Follow That Car?
A court in Nassau County, N.Y., is currently mulling a case in which a Nassau police officer installed a global positioning system (GPS) tracking device onto a car in 2002 and used it to gather information about the driver’s whereabouts for nearly a month.
The car was driven by Richard D. Lacey, accused of six thefts, but the tracking device was installed without a court order. Lacey’s attorney Bruce A. Barket requested that data obtained from the GPS device be disallowed as evidence on grounds that Lacey’s privacy rights were infringed upon. Nassau prosecutors assert that a court order was unnecessary because Lacey’s car was parked on a public street.
Nationwide, only a few cases of this nature are being considered; in 2003, the Washington state high court ruled that police officers in that state would need to obtain a warrant before they could place a GPS tracking device in a car. In February, a California judge ruled that prosecutors could use information obtained through GPS in the Scott Peterson murder case.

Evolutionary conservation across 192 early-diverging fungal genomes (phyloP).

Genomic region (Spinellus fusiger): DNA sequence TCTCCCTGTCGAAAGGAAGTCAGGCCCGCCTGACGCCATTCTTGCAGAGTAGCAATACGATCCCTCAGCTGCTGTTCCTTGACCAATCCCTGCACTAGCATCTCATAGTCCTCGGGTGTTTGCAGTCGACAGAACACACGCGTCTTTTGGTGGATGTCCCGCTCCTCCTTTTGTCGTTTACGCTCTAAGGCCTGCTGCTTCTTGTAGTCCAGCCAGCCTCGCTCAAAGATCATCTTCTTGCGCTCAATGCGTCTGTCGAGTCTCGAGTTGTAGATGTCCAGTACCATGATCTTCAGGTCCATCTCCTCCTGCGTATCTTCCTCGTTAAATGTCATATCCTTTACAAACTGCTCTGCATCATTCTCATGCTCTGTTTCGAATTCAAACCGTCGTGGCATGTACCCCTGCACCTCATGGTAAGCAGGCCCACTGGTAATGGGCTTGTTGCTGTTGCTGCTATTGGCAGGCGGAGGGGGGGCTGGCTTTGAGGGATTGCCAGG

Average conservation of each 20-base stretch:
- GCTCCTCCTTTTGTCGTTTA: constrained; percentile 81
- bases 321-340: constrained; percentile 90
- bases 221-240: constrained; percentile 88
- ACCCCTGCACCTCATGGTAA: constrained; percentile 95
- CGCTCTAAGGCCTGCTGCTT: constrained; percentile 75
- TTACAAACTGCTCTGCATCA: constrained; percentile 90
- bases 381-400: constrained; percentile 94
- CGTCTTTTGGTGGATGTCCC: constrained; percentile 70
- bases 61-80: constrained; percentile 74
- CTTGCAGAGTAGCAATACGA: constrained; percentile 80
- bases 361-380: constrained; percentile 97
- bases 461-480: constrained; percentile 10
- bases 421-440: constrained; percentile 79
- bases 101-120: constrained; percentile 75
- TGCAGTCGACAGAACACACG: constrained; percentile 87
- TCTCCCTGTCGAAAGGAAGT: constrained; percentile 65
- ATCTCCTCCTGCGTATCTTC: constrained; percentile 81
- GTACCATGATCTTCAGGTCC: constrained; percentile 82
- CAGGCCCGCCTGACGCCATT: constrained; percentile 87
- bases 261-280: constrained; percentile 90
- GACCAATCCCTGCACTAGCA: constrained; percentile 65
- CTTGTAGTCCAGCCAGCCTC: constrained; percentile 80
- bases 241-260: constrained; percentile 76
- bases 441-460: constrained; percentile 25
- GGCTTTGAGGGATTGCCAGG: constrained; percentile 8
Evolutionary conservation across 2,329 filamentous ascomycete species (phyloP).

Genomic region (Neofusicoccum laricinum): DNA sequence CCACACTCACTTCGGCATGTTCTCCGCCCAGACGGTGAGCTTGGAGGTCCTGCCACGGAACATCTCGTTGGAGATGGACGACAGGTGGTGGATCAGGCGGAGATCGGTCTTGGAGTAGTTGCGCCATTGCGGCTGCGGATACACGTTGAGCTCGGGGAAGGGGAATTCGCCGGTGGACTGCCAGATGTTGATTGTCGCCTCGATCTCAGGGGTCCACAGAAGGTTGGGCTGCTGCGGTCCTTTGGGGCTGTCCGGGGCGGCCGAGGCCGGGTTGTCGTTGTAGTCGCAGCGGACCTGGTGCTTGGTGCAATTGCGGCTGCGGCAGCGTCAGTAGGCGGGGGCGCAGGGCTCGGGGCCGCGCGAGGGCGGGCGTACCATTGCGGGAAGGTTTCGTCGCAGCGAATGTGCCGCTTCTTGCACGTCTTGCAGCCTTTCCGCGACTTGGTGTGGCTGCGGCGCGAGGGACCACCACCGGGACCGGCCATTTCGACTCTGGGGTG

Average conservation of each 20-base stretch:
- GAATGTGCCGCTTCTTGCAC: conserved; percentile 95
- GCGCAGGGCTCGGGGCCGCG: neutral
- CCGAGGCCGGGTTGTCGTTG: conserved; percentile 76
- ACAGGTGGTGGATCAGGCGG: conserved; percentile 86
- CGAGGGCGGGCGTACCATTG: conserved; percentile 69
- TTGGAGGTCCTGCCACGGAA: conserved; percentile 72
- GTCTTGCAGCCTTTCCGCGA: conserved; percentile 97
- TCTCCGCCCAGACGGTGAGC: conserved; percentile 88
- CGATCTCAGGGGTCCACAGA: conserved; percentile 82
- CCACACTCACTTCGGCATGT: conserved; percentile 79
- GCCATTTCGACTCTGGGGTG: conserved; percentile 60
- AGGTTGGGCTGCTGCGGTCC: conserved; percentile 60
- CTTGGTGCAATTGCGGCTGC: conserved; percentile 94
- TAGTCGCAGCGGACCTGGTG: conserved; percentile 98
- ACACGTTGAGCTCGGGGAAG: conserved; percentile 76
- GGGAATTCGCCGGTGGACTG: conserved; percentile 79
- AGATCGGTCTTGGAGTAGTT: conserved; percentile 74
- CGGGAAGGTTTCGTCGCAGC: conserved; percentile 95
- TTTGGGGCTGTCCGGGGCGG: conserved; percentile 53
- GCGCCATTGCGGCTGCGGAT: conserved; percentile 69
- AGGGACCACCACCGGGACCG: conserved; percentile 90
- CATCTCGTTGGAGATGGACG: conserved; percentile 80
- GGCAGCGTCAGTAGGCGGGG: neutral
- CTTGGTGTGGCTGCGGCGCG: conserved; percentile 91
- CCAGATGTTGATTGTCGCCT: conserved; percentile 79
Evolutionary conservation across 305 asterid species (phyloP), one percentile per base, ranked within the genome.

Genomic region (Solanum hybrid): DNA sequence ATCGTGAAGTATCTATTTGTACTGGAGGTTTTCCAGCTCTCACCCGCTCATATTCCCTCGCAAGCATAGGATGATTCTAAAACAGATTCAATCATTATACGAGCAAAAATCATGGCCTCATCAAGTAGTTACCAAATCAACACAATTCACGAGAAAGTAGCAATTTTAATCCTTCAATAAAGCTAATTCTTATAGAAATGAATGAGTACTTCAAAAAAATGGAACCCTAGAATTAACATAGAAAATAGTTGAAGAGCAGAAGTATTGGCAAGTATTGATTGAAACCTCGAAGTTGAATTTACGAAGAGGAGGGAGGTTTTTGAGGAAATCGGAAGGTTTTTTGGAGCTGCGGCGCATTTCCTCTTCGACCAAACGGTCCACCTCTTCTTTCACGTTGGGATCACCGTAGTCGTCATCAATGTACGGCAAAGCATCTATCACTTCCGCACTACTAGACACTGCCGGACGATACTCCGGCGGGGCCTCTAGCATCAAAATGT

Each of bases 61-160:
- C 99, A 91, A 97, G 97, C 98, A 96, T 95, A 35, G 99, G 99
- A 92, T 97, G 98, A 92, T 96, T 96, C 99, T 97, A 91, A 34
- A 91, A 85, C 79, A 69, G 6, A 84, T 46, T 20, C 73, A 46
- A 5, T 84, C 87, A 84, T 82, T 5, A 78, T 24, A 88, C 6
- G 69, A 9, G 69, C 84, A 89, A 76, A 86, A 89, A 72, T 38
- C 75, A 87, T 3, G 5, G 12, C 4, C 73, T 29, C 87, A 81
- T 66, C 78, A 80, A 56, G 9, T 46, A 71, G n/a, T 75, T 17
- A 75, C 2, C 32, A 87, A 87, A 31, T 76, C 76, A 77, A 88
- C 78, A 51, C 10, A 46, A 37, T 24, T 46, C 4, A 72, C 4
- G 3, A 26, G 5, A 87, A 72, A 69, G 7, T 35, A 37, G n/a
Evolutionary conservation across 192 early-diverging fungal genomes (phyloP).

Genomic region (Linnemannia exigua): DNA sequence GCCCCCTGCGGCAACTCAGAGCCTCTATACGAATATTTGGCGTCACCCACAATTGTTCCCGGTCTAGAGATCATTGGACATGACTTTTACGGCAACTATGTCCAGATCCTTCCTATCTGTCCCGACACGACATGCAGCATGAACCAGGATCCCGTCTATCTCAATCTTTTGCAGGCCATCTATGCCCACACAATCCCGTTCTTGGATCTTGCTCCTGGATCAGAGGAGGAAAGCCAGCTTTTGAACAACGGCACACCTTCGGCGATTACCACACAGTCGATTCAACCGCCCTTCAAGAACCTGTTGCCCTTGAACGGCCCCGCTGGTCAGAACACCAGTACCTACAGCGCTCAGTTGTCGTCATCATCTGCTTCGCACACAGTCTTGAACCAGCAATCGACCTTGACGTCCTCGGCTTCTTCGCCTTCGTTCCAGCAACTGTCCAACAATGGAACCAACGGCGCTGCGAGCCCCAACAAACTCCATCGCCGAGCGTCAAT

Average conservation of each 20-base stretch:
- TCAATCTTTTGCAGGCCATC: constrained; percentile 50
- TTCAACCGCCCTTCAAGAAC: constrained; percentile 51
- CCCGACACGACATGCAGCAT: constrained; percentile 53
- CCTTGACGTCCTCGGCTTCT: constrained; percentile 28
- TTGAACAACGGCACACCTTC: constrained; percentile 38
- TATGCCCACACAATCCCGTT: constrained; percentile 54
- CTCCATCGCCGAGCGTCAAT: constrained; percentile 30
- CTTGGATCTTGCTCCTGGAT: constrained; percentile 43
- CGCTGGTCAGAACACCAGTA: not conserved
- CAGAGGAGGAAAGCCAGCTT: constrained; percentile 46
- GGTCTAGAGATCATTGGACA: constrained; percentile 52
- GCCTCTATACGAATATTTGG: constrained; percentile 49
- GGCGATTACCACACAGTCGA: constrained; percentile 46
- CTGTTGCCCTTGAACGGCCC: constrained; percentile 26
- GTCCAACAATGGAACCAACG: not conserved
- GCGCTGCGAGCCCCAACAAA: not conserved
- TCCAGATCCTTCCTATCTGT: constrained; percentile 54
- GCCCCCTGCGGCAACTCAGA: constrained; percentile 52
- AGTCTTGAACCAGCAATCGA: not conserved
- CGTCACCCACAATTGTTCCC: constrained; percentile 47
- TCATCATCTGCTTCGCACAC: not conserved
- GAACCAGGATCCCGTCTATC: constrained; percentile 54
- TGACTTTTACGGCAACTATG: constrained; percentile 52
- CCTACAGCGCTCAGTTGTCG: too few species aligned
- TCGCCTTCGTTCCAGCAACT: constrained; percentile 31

Civil rights advocates such as Jared Feuer of the Suffolk chapter of the American Civil Liberties Union are alarmed about “the constant threat of surveillance,” adding that there is currently nothing to prevent police from placing a GPS device on anyone’s vehicle. Det. Edward Goller of the Nassau Electronics Bureau said at a hearing it took him about six minutes to affix a cigarette pack-sized GPS device to the car Lacey drove.
Abstracted by the National Law Enforcement and Corrections Technology Center(NLECTC) from the New York Newsday (05/01/04) P. A3; Lam, Chau .